Retirees:   This article by David Garrick from the SDUT was  published on March 26, 2019 on Court rulings on Prop B, and cleaning up after Prop B. City Attorney Mara Elliott said by email on Monday that she supports moving swiftly.”  That’s good because a 7% clock is ticking on the payments, and the likelihood of  paying attorney’s fees looms large.
Joe Flynn, Retiree

Court: S.D. must pay 4,000 workers’ pensions

Employees denied benefit by Prop. B to be made ‘whole’

By David Garrick

A state appeals court Monday ordered San Diego to financially compensate about 4,000 city employees who don’t have pensions because of a 2012 voter-approved measure called Proposition B.

A judge has ruled the measure had been placed on the ballot illegally.

California’s Fourth District Court of Appeal did not invalidate Proposition B, but it ruled that the city or its labor unions must file a lawsuit to start a potentially lengthy legal process that would lead to the ballot measure being invalidated.

Proposition B made San Diego the only California city to discontinue traditional pensions for all new hires, giving them instead 401(k)-style retirement plans. It does not apply to newly hired police officers.

The California Supreme Court ruled last year that Proposition B was placed on the ballot illegally and ordered the appeals court to come up with a solution, which was the goal of Monday’s ruling.

In a 21-page decision, the appeals court ruled the financial compensation for the 4,000 workers must be the difference between the value of a pension and the value of the 401(k)-style plans, plus 7 percent annual interest.

Estimates of the city’s costs have ranged from $20 million to $100 million based on a variety of factors, but a precise estimate isn’t possible without a comprehensive actuarial analysis.

The City Council approved $100,000 last October for an analysis of the city’s potential costs, but it hasn’t been completed.

The ruling on compensation is a victory for the four city labor unions who challenged the legality of the citizen’s initiative. They had sought the compensation remedy chosen by the appeals court, while attorneys for the city had lobbied instead for a lump-sum penalty or fine.

The compensation ordered by the court is called a “make whole” remedy, because it seeks to give the employees what they would have had if the initiative never took effect.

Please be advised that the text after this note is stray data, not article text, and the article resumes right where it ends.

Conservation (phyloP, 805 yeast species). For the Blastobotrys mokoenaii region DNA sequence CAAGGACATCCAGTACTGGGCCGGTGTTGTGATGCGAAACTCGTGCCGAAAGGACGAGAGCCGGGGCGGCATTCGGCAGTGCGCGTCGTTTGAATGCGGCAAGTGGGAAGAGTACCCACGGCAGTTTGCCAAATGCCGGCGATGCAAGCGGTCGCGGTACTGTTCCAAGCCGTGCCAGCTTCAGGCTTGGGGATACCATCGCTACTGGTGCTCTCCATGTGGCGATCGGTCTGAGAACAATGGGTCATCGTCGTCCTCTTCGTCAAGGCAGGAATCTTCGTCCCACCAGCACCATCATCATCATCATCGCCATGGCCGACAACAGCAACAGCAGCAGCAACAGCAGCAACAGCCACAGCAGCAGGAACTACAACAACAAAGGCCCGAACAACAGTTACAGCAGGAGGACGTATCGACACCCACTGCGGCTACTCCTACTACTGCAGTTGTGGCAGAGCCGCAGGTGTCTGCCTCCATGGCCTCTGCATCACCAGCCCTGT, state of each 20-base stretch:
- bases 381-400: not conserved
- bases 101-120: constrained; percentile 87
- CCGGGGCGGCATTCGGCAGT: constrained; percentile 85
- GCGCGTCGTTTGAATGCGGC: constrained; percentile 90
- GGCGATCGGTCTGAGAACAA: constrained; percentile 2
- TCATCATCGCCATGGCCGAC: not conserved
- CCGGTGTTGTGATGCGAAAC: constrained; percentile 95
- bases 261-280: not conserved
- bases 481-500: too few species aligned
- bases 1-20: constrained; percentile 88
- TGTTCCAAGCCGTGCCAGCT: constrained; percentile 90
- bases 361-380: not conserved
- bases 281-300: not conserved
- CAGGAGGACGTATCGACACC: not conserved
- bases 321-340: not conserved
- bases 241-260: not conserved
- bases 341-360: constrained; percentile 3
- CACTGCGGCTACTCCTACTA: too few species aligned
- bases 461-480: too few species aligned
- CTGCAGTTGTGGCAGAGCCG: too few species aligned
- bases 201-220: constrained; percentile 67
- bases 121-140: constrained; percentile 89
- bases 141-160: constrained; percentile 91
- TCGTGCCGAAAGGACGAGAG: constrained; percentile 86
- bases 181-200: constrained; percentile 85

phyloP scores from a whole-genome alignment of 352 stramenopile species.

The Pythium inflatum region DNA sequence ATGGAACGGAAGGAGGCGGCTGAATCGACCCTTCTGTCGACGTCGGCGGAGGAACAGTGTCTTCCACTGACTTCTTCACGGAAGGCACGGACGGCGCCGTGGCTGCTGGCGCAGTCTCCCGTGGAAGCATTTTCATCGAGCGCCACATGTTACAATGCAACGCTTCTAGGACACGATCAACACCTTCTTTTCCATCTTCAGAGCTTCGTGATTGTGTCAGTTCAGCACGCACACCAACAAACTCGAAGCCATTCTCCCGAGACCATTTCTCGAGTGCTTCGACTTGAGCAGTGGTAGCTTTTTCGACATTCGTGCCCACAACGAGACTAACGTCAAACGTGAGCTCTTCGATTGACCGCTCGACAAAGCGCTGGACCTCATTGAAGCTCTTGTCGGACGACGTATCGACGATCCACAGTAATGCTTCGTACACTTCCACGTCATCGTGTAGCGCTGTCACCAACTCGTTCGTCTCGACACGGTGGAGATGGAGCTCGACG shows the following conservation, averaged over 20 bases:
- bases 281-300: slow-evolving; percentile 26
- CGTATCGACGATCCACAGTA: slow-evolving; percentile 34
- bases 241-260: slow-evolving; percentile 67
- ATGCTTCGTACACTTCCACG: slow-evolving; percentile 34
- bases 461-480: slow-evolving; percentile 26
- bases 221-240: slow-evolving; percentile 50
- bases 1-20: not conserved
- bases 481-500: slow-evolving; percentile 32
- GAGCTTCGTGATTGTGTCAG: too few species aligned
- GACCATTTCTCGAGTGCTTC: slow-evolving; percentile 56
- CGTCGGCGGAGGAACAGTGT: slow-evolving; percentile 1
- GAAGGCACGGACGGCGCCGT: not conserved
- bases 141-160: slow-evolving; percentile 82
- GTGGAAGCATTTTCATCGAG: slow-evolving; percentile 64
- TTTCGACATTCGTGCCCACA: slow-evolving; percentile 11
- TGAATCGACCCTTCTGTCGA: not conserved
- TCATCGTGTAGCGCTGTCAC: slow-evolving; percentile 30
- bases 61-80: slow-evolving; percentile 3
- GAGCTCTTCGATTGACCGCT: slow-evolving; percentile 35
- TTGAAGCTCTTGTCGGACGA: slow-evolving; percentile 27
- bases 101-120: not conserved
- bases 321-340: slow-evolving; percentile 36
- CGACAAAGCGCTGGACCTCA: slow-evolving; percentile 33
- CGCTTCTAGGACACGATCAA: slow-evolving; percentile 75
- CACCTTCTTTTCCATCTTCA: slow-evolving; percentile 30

The appeals court’s decision not to immediately invalidate the ballot measure is a victory for the city, which argued in court papers that a separate legal process would be the most appropriate way to determine the fate of Proposition B.

The unions argued that it is inevitable that Proposition B would be invalidated and removed from the San Diego City Charter, so the appeals court should have immediately removed it to expedite the process of settling the case.

In its ruling, the appeals court said a separate legal process for invalidating the measure makes sense, partly because the measure is a citizen’s initiative that has already taken effect. More than 65 percent of voters approved Proposition B.

The ruling says a separate legal process also will provide opportunities for input by the state attorney general, proponents of Proposition B and city employees not represented by unions but who are affected by the ballot measure.

Union leaders said Monday that the appeals court’s decision not to immediately invalidate Proposition B could delay settlement talks with the city, because pensions can’t be restored for new workers with Proposition B still on the books.

“The big fork in the road is invalidation, because without invalidation you can’t put people back into pensions because the language from Proposition B will still be in the city charter,” said Michael Zucchet, general manager of the Municipal Employees Association.

The City Council does not have the legal power to remove Proposition B from the charter. That can only be done by a court or by another citizen’s initiative or ballot measure.

City Attorney Mara Elliott said by email on Monday that she supports moving swiftly.

“The city should immediately begin taking all steps necessary to comply with the court’s order in a way that is fair to both the public and to city employees,” she said. “Frank communication between the parties is essential to achieving a fair and full resolution.”

Former City Councilman Carl DeMaio, who helped write Proposition B, said Monday that supporters of the measure are exploring all legal options.

“Proposition B pension reform is a citizens’ initiative that is protected under the California constitution, and we continue to assess all of the legal remedies afforded to prevent it from being illegally overturned,” DeMaio said in a news release.

The lawsuit filed by the unions said Proposition B was illegal because then-Mayor Jerry Sanders used his power and influence as mayor to champion the measure. The unions said he was required to negotiate with them before pursuing it.

The state labor board agreed with the unions in 2015, ruling in their favor and creating the compensation formula that the appeals court ordered Monday.

The appeals court had overturned the state labor board’s ruling in 2017, but the California Supreme Court overturned that ruling last August and reinstated the state labor board’s decision.

Attorneys for the city filed an appeal last fall contending that the state ruling violated Sanders’ free speech rights, but last Monday the U.S. Supreme Court announced it would not intervene in the case.

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